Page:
For our friends who know less about climbing, imagine you’re going for a scenic country drive (but want to be home in time for dinner) when you end up behind an Alfa Romeo tootling along at 10mph (and you’re in a 50mph zone). You think each to their own but I would like to be going a bit faster, so decide to overtake the car (nice and safely with plenty of room) but every time you make a move to overtake they pull in front of you preventing the overtake (‘mode defend, mode defend’). We did not want to stick to 10mph and be late home for dinner! In climbing it’s generally good form to let a faster party pass, especially on a route which allowed this to happen so easily, and ‘Cascade Blues’ quite regularly becomes a 2-lane A-road. Further salt was rubbed into the wound when we asked to jump in front to do the abseil and they told us “Yes, but only if you do it fast!”. It is a good job only Sam heard this comment in the moment. That’s not to say we didn’t enjoy the route – crossing the waterfall was novel (but a bit late in the unusually dry season to be impressive). The climbing was varied and we had butterflies keep us company, obviously interested in our bright coloured climbing pants (real butterflies not that we were scared).


Remonte-pente direct was Bethan’s favourite climb; on the crux pitch she shouted “Yes, I finally get to use my arms on a climb in this place”. We thoroughly enjoyed these relaxed climbing days but feared that our metamorphosis into sport climbers was beginning to take hold and that we better seek something a bit more adventurous but still amenable – this lead us to Crete du Raisin, a ridge climb in the nearby Nevache Valley. We will get to that soon, but first a quick detour into the notable non-climbing moments (its been a rather climbing heavy blog – sorry, to the non climbers).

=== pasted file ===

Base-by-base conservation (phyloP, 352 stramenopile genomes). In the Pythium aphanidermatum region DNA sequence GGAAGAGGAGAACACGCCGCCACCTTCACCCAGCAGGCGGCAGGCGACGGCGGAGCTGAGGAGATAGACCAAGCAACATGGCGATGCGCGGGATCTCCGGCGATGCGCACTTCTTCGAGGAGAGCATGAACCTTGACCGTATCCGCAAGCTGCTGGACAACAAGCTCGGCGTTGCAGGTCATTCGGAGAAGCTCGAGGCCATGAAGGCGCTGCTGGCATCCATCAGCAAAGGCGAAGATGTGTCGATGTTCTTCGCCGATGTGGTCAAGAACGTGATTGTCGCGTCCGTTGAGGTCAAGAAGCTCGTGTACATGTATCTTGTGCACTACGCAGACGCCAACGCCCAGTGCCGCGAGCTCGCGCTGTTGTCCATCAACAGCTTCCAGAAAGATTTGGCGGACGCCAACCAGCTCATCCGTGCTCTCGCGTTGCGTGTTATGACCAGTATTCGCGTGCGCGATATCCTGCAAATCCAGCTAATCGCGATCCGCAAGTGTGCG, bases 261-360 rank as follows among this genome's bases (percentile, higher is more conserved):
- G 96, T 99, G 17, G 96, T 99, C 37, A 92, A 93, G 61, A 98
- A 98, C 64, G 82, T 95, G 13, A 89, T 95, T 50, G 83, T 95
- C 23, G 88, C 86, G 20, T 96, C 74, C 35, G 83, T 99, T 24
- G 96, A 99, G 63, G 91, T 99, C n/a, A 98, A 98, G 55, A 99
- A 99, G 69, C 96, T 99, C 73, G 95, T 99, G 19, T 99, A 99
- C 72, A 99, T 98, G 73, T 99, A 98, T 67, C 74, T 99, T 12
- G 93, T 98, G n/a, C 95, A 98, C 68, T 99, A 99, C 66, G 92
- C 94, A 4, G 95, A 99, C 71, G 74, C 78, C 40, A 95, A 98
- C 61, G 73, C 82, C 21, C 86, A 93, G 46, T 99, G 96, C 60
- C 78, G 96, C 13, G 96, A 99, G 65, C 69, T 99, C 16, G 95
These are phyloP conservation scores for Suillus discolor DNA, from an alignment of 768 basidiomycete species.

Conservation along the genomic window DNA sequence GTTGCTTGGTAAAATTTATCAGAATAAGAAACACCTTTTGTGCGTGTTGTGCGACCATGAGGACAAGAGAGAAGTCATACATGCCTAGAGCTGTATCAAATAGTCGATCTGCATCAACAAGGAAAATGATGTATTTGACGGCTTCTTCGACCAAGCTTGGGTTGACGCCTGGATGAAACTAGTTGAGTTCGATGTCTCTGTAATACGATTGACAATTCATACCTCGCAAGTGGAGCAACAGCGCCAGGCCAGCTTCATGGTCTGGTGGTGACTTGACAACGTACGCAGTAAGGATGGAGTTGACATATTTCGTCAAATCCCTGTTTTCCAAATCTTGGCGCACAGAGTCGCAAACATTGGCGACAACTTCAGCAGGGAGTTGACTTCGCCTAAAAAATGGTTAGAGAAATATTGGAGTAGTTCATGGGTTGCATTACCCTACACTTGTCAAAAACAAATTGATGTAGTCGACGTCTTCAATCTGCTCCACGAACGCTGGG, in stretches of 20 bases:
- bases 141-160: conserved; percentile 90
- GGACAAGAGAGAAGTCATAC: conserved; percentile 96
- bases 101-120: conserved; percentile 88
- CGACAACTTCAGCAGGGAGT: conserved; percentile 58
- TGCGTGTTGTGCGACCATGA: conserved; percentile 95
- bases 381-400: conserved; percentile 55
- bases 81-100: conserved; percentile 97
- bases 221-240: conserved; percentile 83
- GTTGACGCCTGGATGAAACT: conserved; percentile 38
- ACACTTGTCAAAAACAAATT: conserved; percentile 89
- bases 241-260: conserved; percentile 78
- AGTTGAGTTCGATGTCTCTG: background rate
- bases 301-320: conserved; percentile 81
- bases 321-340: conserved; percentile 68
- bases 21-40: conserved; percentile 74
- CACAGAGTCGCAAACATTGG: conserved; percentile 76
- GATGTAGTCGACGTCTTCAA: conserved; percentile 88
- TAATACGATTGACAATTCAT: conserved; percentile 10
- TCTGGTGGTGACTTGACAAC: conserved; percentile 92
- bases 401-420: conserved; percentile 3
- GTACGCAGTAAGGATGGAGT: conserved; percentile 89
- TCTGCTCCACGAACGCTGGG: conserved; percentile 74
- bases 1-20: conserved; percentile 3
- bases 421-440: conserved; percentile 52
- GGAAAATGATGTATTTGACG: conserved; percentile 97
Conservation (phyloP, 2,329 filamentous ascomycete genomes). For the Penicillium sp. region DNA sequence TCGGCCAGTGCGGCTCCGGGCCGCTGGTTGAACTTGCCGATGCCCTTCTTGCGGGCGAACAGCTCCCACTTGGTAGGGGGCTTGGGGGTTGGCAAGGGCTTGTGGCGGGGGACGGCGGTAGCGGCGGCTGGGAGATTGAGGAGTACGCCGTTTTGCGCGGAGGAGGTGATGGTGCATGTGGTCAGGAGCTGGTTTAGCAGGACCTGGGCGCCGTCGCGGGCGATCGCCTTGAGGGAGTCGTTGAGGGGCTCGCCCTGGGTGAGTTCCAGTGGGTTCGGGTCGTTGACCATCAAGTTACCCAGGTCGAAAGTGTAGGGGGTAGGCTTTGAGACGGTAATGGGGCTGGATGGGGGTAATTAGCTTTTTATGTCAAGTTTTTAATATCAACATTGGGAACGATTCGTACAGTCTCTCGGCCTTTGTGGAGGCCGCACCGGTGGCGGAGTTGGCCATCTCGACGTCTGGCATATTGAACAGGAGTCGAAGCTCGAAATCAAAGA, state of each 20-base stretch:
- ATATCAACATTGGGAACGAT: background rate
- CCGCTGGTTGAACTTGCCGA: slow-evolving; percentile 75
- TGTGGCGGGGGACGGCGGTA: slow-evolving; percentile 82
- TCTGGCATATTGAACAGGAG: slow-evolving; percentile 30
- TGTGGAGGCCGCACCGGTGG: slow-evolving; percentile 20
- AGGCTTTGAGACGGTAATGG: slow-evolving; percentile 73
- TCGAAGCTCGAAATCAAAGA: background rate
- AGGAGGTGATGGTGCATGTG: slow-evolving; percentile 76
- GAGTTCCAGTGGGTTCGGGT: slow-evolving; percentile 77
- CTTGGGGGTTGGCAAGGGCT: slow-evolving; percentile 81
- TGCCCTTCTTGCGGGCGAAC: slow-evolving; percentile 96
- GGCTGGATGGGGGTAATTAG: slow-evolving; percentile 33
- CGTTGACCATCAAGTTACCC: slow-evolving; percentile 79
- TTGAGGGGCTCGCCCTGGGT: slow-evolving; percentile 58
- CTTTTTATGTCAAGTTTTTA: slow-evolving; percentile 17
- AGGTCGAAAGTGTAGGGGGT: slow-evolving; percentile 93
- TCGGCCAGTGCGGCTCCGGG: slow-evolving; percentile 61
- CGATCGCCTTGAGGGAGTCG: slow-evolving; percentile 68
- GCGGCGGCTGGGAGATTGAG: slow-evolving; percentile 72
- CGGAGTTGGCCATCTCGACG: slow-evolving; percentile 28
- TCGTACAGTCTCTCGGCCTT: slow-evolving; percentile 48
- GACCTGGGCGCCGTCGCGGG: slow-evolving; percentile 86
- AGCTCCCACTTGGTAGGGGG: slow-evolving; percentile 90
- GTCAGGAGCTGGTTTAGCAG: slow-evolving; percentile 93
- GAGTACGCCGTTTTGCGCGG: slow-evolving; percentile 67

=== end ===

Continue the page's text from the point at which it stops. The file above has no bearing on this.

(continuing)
Looking like a sport climber, but actually first simmul completed!

Firstly, our climbing time has been intermitted with one or two rainy days and these put Remy to the test. One night Bethan woke up emulating Johnny Rose at the start of the Schitt’s Creek episode ‘The Drip’, exclaiming “Am I very sweaty or is that rainwater?”. A short investigation told us it was indeed rainwater. This was surprising, since we had done extensive rainy weather/leak testing in both North Wales and Northumberland and believed we had identified all drips and sealed them all up. However, it appears that Remy positioned at a slightly different angle, sloping more downwards, results in pooling of water in a new location and thus a new drip to be sorted. We identified the maximum angle we can have a comfortable night’s sleep at too.